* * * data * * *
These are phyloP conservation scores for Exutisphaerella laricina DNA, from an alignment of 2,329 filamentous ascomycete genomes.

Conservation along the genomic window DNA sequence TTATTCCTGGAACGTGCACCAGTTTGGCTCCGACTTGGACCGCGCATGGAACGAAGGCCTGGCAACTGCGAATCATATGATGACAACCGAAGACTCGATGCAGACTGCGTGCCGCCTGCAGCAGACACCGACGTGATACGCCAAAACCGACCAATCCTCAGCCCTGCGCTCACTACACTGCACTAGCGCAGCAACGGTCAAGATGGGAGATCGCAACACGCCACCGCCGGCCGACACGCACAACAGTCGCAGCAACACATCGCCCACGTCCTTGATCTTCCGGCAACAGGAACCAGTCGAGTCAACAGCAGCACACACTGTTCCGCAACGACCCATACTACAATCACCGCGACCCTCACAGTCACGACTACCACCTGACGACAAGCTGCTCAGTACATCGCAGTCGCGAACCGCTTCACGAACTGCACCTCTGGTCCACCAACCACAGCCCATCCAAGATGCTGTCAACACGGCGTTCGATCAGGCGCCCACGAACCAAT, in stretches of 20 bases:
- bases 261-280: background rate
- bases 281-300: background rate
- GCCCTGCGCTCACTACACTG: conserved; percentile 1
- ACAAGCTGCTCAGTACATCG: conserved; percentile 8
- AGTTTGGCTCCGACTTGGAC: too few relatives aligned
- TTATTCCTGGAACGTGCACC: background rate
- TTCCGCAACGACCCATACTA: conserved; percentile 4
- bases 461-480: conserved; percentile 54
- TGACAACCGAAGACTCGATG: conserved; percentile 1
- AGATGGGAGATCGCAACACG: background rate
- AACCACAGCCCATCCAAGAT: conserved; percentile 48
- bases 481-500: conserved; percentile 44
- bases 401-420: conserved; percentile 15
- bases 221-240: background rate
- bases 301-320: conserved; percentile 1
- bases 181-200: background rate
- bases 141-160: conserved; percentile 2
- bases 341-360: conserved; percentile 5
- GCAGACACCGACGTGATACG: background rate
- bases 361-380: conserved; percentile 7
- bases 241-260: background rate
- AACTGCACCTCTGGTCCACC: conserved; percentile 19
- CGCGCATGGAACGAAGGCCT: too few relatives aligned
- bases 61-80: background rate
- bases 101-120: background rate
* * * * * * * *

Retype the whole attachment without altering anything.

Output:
These are phyloP conservation scores for Exutisphaerella laricina DNA, from an alignment of 2,329 filamentous ascomycete genomes.

Conservation along the genomic window DNA sequence TTATTCCTGGAACGTGCACCAGTTTGGCTCCGACTTGGACCGCGCATGGAACGAAGGCCTGGCAACTGCGAATCATATGATGACAACCGAAGACTCGATGCAGACTGCGTGCCGCCTGCAGCAGACACCGACGTGATACGCCAAAACCGACCAATCCTCAGCCCTGCGCTCACTACACTGCACTAGCGCAGCAACGGTCAAGATGGGAGATCGCAACACGCCACCGCCGGCCGACACGCACAACAGTCGCAGCAACACATCGCCCACGTCCTTGATCTTCCGGCAACAGGAACCAGTCGAGTCAACAGCAGCACACACTGTTCCGCAACGACCCATACTACAATCACCGCGACCCTCACAGTCACGACTACCACCTGACGACAAGCTGCTCAGTACATCGCAGTCGCGAACCGCTTCACGAACTGCACCTCTGGTCCACCAACCACAGCCCATCCAAGATGCTGTCAACACGGCGTTCGATCAGGCGCCCACGAACCAAT, in stretches of 20 bases:
- bases 261-280: background rate
- bases 281-300: background rate
- GCCCTGCGCTCACTACACTG: conserved; percentile 1
- ACAAGCTGCTCAGTACATCG: conserved; percentile 8
- AGTTTGGCTCCGACTTGGAC: too few relatives aligned
- TTATTCCTGGAACGTGCACC: background rate
- TTCCGCAACGACCCATACTA: conserved; percentile 4
- bases 461-480: conserved; percentile 54
- TGACAACCGAAGACTCGATG: conserved; percentile 1
- AGATGGGAGATCGCAACACG: background rate
- AACCACAGCCCATCCAAGAT: conserved; percentile 48
- bases 481-500: conserved; percentile 44
- bases 401-420: conserved; percentile 15
- bases 221-240: background rate
- bases 301-320: conserved; percentile 1
- bases 181-200: background rate
- bases 141-160: conserved; percentile 2
- bases 341-360: conserved; percentile 5
- GCAGACACCGACGTGATACG: background rate
- bases 361-380: conserved; percentile 7
- bases 241-260: background rate
- AACTGCACCTCTGGTCCACC: conserved; percentile 19
- CGCGCATGGAACGAAGGCCT: too few relatives aligned
- bases 61-80: background rate
- bases 101-120: background rate